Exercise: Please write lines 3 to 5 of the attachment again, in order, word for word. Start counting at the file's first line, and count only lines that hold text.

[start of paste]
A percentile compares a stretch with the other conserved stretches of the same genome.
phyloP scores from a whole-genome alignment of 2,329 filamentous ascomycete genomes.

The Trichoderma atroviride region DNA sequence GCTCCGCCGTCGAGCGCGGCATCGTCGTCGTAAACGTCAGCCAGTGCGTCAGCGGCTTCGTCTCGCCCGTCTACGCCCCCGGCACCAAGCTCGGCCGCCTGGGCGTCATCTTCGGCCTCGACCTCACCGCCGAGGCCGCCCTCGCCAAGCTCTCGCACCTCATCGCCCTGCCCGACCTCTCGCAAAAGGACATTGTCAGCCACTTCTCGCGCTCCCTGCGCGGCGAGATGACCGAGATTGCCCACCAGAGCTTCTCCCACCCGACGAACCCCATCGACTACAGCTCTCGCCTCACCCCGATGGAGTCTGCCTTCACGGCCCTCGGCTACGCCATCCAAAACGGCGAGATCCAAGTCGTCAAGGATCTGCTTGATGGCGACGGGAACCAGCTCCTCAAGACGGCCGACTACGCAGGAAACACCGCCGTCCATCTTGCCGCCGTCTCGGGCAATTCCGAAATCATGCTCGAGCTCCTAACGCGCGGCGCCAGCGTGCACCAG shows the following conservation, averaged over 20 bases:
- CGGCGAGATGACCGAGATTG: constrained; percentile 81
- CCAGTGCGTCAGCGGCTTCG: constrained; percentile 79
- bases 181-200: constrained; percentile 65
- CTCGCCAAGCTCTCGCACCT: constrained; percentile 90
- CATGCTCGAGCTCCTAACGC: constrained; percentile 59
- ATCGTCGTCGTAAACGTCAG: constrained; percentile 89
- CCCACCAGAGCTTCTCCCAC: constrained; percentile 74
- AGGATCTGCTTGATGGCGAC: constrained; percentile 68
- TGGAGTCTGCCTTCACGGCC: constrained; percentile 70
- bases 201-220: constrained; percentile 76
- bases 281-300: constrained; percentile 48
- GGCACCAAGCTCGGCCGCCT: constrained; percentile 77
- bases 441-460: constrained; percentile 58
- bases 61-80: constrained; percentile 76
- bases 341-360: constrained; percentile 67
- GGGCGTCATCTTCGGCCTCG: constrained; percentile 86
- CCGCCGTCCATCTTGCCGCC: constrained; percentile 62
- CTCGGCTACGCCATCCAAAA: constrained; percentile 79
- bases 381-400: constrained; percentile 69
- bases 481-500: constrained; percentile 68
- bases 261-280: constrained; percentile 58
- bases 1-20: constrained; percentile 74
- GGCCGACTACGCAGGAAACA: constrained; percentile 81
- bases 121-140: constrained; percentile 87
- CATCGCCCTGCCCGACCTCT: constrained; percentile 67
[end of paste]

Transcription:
The Trichoderma atroviride region DNA sequence GCTCCGCCGTCGAGCGCGGCATCGTCGTCGTAAACGTCAGCCAGTGCGTCAGCGGCTTCGTCTCGCCCGTCTACGCCCCCGGCACCAAGCTCGGCCGCCTGGGCGTCATCTTCGGCCTCGACCTCACCGCCGAGGCCGCCCTCGCCAAGCTCTCGCACCTCATCGCCCTGCCCGACCTCTCGCAAAAGGACATTGTCAGCCACTTCTCGCGCTCCCTGCGCGGCGAGATGACCGAGATTGCCCACCAGAGCTTCTCCCACCCGACGAACCCCATCGACTACAGCTCTCGCCTCACCCCGATGGAGTCTGCCTTCACGGCCCTCGGCTACGCCATCCAAAACGGCGAGATCCAAGTCGTCAAGGATCTGCTTGATGGCGACGGGAACCAGCTCCTCAAGACGGCCGACTACGCAGGAAACACCGCCGTCCATCTTGCCGCCGTCTCGGGCAATTCCGAAATCATGCTCGAGCTCCTAACGCGCGGCGCCAGCGTGCACCAG shows the following conservation, averaged over 20 bases:
- CGGCGAGATGACCGAGATTG: constrained; percentile 81
- CCAGTGCGTCAGCGGCTTCG: constrained; percentile 79